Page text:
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Langtang people reviving tourism locally

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People poured in to offer their voluntary labour to construct a more convenient trail at Briddhim VDC on the way to Langtang in Rasuwa.

Locals from Briddhim VDC in Rasuwa district provide labour to reconstruct a road vital to tourism

Rasuwa, October 3, 2016: Home to the Langtang National Park and the pristine Gosainkunda lake, the mainstay of Rasuwa district is tourism. With 65 percent of the district’s terrain above 3,000 metres, it is one of Nepal’s most visited districts for trekking and hiking.

The earthquakes last year hit Rasuwa particularly hard. The scenic village of Langtang, home to 500 people, was utterly devastated and much of the infrastructure vital to the tourism industry, like roads, hotels and lodges, were damaged or destroyed.

To help revive the tourism industry in Rasuwa, people there have started a reconstruction drive to rebuild damaged infrastructures like community buildings, trekking routes, heritage trails and bridges.

“Tourism is vital to our lifestyles,” says Nima Chhiring Tamang, a woman leader from Briddhim VDC in Rasuwa. Locals including Nima recently completed the reconstruction of 4.5-kilometre tourism trail from Bhanjyang Gumba to Langmale of Briddhim in 45 days. This section of the road is a crucial part of the foot trail to a popular Langtang valley. This trail cuts short the trekking route to Langtang valley by an hour and the road is much easier for trekkers. Moreover, people no longer need to pass through the treacherously steep and difficult Bhanjyang-Surkha-Malmalekharka section of the road.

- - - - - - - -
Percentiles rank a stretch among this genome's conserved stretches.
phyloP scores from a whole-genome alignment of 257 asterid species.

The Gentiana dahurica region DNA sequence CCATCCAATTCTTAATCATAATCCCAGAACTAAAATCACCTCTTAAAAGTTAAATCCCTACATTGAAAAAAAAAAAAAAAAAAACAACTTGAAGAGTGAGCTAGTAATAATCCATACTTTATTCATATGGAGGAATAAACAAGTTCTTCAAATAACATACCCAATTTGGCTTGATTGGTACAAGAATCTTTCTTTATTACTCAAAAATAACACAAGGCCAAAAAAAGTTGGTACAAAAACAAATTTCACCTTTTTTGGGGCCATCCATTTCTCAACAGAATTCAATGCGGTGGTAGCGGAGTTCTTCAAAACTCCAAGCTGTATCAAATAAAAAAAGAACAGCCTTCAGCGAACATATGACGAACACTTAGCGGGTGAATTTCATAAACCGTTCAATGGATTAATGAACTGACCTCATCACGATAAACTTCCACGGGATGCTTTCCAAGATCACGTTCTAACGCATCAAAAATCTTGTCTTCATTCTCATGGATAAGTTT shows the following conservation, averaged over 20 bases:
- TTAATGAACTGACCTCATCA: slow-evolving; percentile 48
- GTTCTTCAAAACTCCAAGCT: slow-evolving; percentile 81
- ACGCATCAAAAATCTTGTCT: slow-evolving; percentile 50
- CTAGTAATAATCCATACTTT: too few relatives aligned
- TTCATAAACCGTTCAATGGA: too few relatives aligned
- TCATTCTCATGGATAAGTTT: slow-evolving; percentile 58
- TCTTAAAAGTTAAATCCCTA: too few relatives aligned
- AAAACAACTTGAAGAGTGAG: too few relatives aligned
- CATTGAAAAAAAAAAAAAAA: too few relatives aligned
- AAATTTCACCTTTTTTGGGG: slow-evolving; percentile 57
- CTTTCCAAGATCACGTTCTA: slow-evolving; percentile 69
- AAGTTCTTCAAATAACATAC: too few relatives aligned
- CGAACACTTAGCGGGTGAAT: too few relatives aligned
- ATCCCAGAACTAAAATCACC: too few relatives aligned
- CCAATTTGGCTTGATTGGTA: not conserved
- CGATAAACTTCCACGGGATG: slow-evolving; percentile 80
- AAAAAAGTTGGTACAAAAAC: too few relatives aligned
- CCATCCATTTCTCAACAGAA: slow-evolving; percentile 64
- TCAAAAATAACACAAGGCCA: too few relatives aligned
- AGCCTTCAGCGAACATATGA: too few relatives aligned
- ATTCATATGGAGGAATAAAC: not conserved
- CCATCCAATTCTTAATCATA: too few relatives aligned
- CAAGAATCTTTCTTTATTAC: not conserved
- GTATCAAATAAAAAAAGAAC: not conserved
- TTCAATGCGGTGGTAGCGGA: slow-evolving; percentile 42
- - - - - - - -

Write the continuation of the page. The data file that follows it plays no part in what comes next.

“Earlier, trekkers often got lost in the alpine jungle. So many sub-trails were created along the route. There were no signposts along the road and the steep climb of Surkha and Malmalekharka prompted trekkers to take alternative roads through other VDCs,” said Sarki Tamang, one of 30 villagers who worked on the road construction.

The new trail from Bhanjyang Gumba to Langmale is an example that recovery projects can be successfully completed when people provide the voluntary labour contribution.

Now that the construction of the trail is complete, the villagers are hopeful that more visitors will pass through Briddhim and in return, will bring more business.

Courtesy: UNDP